LOST IN THE CITY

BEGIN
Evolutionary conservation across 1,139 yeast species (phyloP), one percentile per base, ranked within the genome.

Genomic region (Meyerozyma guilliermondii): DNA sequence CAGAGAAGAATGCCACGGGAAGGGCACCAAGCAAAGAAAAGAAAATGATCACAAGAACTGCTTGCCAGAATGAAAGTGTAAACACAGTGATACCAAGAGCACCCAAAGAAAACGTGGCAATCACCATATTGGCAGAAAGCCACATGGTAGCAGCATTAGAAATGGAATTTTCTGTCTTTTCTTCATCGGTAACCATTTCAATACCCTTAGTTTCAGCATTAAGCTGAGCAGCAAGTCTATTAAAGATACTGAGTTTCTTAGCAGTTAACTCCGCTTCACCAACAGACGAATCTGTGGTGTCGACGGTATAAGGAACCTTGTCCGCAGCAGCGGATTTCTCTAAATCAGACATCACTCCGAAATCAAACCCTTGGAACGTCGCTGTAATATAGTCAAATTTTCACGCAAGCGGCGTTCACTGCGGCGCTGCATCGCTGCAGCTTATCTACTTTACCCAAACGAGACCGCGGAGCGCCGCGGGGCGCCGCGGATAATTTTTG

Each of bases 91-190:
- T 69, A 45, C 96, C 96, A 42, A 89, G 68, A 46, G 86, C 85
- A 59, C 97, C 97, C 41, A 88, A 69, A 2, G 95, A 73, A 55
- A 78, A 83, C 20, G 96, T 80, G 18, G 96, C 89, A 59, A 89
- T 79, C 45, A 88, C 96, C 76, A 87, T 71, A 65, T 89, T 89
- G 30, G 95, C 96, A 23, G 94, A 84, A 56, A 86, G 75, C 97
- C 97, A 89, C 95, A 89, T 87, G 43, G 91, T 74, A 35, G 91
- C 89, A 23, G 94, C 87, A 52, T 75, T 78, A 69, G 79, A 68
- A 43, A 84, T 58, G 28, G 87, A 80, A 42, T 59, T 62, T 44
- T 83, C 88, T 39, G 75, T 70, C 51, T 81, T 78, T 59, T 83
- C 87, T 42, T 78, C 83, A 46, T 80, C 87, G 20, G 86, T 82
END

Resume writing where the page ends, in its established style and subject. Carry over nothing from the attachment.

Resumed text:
Edward P. Jones’s namesake story “Lost in the City,” in his collection of short stories, Lost in the City, is set in USA’s capital, Washington, D. C. and it is based on the story of a woman who has received word that her mother has died. Lydia Walsh is a successful attorney. She is also lonely and desperate. When the hospital calls in the middle of the night stating her mother has died “…twenty minutes ago…” Lydia instructs them to not to “…put that sheet over her face until I get there…”. Lydia then proceeds to tell the man beside whom she’s been sleeping, a person whose name she cannot remember and appears ignorant of the fact that her mother has died. In between her preparation to leave and the arrival of the taxi Lydia takes two shots of cocaine, “…One line,’ she said. ‘One line and no more...’ with the gold razor blade she spread out the cocaine on the black marble tray and inhaled a line…”; an action she repeats several times once inside the cab. What transpires in between are snapshots of Lydia’s times with her mother intermingled with recollections of past times with the man beside whom she was sleeping, juxtaposed to the person with whom she lost her virginity, a man that Lydia recalls, “…. for the thirty days during the month of her birthday…sent her the reddest roses she had seen up to then: one on the first day, two on the second…an so on…”. The cab arrives and Lydia informs the driver that her mother has died. Once inside the taxi Lydia instructs him to, “…get me lost in the city…I’ll pay you. I have the money…Try ever so hard…”. The cabbie obeys though dumbfounded that her requested destination is not to the hospital where her mother, “…lies moldering…” Yet the sights along the way of getting “…lost in the city…” take Lydia Walsh ever so closer to home—into the emotional space of remembrance. Lydia recalls a trip she paid for, and made with her mother to”… the Holy Land…” What follows are memories of her father who had to...
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